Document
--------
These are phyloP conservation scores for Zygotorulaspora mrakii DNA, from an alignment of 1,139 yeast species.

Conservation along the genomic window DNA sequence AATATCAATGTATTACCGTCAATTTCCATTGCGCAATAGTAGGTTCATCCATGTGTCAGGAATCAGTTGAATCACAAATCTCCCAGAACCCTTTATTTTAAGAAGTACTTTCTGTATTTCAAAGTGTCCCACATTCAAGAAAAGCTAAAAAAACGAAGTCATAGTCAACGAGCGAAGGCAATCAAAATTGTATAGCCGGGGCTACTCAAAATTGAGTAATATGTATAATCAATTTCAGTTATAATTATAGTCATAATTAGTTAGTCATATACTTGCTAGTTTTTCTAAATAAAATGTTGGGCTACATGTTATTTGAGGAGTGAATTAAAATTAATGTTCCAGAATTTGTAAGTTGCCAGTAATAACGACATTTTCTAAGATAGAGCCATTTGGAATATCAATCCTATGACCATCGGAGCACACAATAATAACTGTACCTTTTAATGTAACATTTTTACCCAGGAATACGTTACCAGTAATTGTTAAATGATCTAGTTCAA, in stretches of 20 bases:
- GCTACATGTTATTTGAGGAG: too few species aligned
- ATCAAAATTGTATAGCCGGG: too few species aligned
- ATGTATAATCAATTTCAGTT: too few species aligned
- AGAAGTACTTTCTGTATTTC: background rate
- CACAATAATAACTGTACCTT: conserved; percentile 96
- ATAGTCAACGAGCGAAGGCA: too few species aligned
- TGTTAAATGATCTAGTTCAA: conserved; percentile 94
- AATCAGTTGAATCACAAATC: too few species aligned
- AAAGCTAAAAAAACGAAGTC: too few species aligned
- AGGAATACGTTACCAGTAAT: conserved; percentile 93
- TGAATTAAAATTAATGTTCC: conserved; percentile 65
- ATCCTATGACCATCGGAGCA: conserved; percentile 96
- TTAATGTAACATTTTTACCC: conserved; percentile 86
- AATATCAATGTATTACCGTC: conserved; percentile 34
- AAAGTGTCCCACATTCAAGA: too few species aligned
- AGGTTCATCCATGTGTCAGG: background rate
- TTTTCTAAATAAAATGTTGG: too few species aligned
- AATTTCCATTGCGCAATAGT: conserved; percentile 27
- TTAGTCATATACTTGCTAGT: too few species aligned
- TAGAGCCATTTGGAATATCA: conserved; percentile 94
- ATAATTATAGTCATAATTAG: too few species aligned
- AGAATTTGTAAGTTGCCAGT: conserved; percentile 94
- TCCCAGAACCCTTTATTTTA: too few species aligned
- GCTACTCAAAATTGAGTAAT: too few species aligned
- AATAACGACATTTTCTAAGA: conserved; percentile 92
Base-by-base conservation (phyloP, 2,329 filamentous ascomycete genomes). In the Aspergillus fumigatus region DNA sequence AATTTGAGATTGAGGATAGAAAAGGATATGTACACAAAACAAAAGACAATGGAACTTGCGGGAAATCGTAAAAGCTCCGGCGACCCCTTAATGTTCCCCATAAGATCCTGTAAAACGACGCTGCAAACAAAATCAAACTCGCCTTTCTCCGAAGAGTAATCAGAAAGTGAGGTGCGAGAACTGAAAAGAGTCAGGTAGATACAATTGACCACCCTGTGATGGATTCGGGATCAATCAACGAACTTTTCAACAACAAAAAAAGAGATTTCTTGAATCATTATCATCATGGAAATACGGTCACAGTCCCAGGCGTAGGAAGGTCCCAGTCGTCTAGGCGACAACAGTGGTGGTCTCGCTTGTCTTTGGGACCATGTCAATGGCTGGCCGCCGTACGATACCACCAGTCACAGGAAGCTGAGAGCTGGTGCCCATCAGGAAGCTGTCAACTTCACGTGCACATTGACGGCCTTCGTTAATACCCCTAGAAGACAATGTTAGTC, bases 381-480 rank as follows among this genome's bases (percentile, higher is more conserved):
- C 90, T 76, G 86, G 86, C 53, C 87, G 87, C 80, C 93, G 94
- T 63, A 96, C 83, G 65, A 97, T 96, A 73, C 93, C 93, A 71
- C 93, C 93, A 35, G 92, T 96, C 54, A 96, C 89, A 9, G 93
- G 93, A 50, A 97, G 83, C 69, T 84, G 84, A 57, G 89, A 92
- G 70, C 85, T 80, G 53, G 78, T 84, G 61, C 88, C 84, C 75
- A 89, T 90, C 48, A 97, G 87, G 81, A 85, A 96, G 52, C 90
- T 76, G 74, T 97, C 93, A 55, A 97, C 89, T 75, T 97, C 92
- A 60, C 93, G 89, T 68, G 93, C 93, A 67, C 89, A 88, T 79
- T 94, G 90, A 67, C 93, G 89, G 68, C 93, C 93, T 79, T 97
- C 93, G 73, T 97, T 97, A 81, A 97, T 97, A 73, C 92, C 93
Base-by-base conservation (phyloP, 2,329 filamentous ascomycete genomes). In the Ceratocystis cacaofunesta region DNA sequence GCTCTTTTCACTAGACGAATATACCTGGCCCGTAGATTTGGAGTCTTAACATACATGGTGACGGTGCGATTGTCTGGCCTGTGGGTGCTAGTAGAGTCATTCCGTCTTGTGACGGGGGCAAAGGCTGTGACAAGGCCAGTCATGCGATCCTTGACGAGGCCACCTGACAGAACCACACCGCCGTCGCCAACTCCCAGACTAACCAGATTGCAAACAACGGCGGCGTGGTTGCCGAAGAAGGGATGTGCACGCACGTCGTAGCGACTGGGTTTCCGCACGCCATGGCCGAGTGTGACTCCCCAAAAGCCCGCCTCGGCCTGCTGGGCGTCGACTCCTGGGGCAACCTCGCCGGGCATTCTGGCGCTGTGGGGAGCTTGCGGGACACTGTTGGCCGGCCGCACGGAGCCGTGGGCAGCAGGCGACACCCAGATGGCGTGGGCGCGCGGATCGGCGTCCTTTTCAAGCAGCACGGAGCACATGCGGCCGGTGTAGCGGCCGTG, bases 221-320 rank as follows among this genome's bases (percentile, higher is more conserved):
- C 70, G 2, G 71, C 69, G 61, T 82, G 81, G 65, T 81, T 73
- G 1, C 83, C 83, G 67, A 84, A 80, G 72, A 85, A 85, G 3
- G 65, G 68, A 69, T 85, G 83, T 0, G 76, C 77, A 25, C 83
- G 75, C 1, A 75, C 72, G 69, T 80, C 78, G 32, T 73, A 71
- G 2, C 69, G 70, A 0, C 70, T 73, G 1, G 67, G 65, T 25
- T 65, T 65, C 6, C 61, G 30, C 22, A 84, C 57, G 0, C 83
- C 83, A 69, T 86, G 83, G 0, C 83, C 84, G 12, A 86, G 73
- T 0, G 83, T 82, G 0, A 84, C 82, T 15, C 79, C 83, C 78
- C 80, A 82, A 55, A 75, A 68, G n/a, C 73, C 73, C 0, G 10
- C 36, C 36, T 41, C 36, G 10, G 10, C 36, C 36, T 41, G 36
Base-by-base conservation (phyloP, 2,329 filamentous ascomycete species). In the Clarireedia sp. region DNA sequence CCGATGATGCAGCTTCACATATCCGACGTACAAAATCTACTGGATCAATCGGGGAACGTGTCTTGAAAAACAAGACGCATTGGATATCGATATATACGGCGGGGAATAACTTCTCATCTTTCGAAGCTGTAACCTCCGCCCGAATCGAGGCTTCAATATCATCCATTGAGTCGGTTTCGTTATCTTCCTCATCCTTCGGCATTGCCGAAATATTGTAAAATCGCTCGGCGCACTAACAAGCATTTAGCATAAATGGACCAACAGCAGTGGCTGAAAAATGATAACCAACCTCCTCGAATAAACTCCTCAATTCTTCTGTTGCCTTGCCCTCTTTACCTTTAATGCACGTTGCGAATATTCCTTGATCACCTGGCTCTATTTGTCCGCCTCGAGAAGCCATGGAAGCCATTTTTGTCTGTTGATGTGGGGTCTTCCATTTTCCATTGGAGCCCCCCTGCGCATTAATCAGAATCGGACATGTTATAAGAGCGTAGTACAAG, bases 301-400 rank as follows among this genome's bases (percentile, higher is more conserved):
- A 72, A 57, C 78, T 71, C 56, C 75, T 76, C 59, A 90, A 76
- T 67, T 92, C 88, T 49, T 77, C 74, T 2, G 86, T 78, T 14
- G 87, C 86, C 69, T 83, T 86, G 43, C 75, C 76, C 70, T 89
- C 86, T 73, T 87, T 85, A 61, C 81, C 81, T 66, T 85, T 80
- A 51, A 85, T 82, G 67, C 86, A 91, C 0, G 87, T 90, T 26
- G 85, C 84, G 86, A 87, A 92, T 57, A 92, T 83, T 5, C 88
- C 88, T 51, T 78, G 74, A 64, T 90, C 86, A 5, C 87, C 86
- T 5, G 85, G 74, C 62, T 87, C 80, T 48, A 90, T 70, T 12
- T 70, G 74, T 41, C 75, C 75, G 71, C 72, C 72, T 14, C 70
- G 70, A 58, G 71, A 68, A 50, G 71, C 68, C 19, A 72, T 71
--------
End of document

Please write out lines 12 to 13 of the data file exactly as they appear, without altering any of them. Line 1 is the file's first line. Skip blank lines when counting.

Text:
- AGGAATACGTTACCAGTAAT: conserved; percentile 93
- TGAATTAAAATTAATGTTCC: conserved; percentile 65